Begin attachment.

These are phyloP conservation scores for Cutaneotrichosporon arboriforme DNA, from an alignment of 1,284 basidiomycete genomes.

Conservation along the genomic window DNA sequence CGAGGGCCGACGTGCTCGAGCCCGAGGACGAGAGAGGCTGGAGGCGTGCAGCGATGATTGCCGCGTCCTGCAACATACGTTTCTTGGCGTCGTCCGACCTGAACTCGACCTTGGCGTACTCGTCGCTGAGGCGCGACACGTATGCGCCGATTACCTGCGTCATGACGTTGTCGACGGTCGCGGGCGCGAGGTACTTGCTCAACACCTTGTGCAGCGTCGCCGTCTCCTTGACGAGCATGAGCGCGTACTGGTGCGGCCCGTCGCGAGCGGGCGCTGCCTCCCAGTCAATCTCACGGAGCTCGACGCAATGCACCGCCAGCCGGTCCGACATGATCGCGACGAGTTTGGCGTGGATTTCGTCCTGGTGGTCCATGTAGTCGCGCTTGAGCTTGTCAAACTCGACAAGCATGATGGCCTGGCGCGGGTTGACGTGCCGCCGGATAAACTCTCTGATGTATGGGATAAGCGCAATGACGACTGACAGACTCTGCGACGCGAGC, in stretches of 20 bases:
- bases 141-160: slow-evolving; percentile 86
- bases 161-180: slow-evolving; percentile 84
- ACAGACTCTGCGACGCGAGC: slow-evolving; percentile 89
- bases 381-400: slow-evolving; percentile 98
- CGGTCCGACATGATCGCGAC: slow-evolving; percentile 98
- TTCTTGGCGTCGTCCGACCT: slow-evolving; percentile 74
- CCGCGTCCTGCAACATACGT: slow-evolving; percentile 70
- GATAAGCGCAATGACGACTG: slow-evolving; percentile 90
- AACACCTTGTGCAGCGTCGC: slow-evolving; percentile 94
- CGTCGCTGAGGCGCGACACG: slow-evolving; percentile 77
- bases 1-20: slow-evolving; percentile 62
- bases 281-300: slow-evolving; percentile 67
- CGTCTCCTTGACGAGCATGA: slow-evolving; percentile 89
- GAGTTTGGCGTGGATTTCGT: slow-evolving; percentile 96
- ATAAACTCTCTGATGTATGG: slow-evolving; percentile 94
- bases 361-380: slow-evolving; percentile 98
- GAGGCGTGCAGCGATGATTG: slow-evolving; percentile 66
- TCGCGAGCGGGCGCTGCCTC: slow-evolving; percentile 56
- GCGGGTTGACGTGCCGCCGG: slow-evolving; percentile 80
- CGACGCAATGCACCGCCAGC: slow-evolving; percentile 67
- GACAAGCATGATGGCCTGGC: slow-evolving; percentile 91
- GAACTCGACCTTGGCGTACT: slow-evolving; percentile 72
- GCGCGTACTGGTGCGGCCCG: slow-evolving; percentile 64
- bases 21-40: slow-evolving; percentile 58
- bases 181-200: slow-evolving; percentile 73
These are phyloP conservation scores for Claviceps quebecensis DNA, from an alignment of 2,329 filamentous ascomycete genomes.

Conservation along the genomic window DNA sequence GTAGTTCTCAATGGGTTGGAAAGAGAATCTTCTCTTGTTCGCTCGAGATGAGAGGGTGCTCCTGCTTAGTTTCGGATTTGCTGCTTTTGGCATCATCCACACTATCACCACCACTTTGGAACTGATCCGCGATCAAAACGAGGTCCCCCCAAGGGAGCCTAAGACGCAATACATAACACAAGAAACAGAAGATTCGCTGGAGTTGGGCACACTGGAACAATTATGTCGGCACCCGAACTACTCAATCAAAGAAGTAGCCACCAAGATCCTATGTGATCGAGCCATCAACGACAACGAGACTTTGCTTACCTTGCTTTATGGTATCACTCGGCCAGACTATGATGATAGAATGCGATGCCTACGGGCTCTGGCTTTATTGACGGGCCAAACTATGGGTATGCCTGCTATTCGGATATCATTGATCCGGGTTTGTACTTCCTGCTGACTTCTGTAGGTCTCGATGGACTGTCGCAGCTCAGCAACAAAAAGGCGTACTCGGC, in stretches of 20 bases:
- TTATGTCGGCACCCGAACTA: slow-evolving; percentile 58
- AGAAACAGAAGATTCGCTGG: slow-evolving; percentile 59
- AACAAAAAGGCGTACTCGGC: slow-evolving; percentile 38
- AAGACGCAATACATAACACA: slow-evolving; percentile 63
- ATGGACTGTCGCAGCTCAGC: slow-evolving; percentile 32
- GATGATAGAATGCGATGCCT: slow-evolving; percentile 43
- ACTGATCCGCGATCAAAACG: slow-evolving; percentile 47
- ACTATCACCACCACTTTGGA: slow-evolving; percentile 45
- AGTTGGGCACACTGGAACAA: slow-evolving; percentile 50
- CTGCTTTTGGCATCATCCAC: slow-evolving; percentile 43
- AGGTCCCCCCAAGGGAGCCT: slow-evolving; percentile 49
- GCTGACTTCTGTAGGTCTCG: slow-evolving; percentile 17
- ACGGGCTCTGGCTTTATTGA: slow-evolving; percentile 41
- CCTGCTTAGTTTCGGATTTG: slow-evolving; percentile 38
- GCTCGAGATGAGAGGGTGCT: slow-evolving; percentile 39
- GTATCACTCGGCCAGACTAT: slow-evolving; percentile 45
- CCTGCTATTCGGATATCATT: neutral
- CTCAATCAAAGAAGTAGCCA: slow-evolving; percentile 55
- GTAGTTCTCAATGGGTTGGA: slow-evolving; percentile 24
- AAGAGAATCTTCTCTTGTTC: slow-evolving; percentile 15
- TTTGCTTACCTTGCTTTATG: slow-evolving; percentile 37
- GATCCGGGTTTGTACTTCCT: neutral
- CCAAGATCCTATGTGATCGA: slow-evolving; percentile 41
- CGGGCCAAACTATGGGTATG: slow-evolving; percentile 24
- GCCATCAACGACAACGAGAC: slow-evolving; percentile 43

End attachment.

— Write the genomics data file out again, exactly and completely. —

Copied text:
These are phyloP conservation scores for Cutaneotrichosporon arboriforme DNA, from an alignment of 1,284 basidiomycete genomes.

Conservation along the genomic window DNA sequence CGAGGGCCGACGTGCTCGAGCCCGAGGACGAGAGAGGCTGGAGGCGTGCAGCGATGATTGCCGCGTCCTGCAACATACGTTTCTTGGCGTCGTCCGACCTGAACTCGACCTTGGCGTACTCGTCGCTGAGGCGCGACACGTATGCGCCGATTACCTGCGTCATGACGTTGTCGACGGTCGCGGGCGCGAGGTACTTGCTCAACACCTTGTGCAGCGTCGCCGTCTCCTTGACGAGCATGAGCGCGTACTGGTGCGGCCCGTCGCGAGCGGGCGCTGCCTCCCAGTCAATCTCACGGAGCTCGACGCAATGCACCGCCAGCCGGTCCGACATGATCGCGACGAGTTTGGCGTGGATTTCGTCCTGGTGGTCCATGTAGTCGCGCTTGAGCTTGTCAAACTCGACAAGCATGATGGCCTGGCGCGGGTTGACGTGCCGCCGGATAAACTCTCTGATGTATGGGATAAGCGCAATGACGACTGACAGACTCTGCGACGCGAGC, in stretches of 20 bases:
- bases 141-160: slow-evolving; percentile 86
- bases 161-180: slow-evolving; percentile 84
- ACAGACTCTGCGACGCGAGC: slow-evolving; percentile 89
- bases 381-400: slow-evolving; percentile 98
- CGGTCCGACATGATCGCGAC: slow-evolving; percentile 98
- TTCTTGGCGTCGTCCGACCT: slow-evolving; percentile 74
- CCGCGTCCTGCAACATACGT: slow-evolving; percentile 70
- GATAAGCGCAATGACGACTG: slow-evolving; percentile 90
- AACACCTTGTGCAGCGTCGC: slow-evolving; percentile 94
- CGTCGCTGAGGCGCGACACG: slow-evolving; percentile 77
- bases 1-20: slow-evolving; percentile 62
- bases 281-300: slow-evolving; percentile 67
- CGTCTCCTTGACGAGCATGA: slow-evolving; percentile 89
- GAGTTTGGCGTGGATTTCGT: slow-evolving; percentile 96
- ATAAACTCTCTGATGTATGG: slow-evolving; percentile 94
- bases 361-380: slow-evolving; percentile 98
- GAGGCGTGCAGCGATGATTG: slow-evolving; percentile 66
- TCGCGAGCGGGCGCTGCCTC: slow-evolving; percentile 56
- GCGGGTTGACGTGCCGCCGG: slow-evolving; percentile 80
- CGACGCAATGCACCGCCAGC: slow-evolving; percentile 67
- GACAAGCATGATGGCCTGGC: slow-evolving; percentile 91
- GAACTCGACCTTGGCGTACT: slow-evolving; percentile 72
- GCGCGTACTGGTGCGGCCCG: slow-evolving; percentile 64
- bases 21-40: slow-evolving; percentile 58
- bases 181-200: slow-evolving; percentile 73
These are phyloP conservation scores for Claviceps quebecensis DNA, from an alignment of 2,329 filamentous ascomycete genomes.

Conservation along the genomic window DNA sequence GTAGTTCTCAATGGGTTGGAAAGAGAATCTTCTCTTGTTCGCTCGAGATGAGAGGGTGCTCCTGCTTAGTTTCGGATTTGCTGCTTTTGGCATCATCCACACTATCACCACCACTTTGGAACTGATCCGCGATCAAAACGAGGTCCCCCCAAGGGAGCCTAAGACGCAATACATAACACAAGAAACAGAAGATTCGCTGGAGTTGGGCACACTGGAACAATTATGTCGGCACCCGAACTACTCAATCAAAGAAGTAGCCACCAAGATCCTATGTGATCGAGCCATCAACGACAACGAGACTTTGCTTACCTTGCTTTATGGTATCACTCGGCCAGACTATGATGATAGAATGCGATGCCTACGGGCTCTGGCTTTATTGACGGGCCAAACTATGGGTATGCCTGCTATTCGGATATCATTGATCCGGGTTTGTACTTCCTGCTGACTTCTGTAGGTCTCGATGGACTGTCGCAGCTCAGCAACAAAAAGGCGTACTCGGC, in stretches of 20 bases:
- TTATGTCGGCACCCGAACTA: slow-evolving; percentile 58
- AGAAACAGAAGATTCGCTGG: slow-evolving; percentile 59
- AACAAAAAGGCGTACTCGGC: slow-evolving; percentile 38
- AAGACGCAATACATAACACA: slow-evolving; percentile 63
- ATGGACTGTCGCAGCTCAGC: slow-evolving; percentile 32
- GATGATAGAATGCGATGCCT: slow-evolving; percentile 43
- ACTGATCCGCGATCAAAACG: slow-evolving; percentile 47
- ACTATCACCACCACTTTGGA: slow-evolving; percentile 45
- AGTTGGGCACACTGGAACAA: slow-evolving; percentile 50
- CTGCTTTTGGCATCATCCAC: slow-evolving; percentile 43
- AGGTCCCCCCAAGGGAGCCT: slow-evolving; percentile 49
- GCTGACTTCTGTAGGTCTCG: slow-evolving; percentile 17
- ACGGGCTCTGGCTTTATTGA: slow-evolving; percentile 41
- CCTGCTTAGTTTCGGATTTG: slow-evolving; percentile 38
- GCTCGAGATGAGAGGGTGCT: slow-evolving; percentile 39
- GTATCACTCGGCCAGACTAT: slow-evolving; percentile 45
- CCTGCTATTCGGATATCATT: neutral
- CTCAATCAAAGAAGTAGCCA: slow-evolving; percentile 55
- GTAGTTCTCAATGGGTTGGA: slow-evolving; percentile 24
- AAGAGAATCTTCTCTTGTTC: slow-evolving; percentile 15
- TTTGCTTACCTTGCTTTATG: slow-evolving; percentile 37
- GATCCGGGTTTGTACTTCCT: neutral
- CCAAGATCCTATGTGATCGA: slow-evolving; percentile 41
- CGGGCCAAACTATGGGTATG: slow-evolving; percentile 24
- GCCATCAACGACAACGAGAC: slow-evolving; percentile 43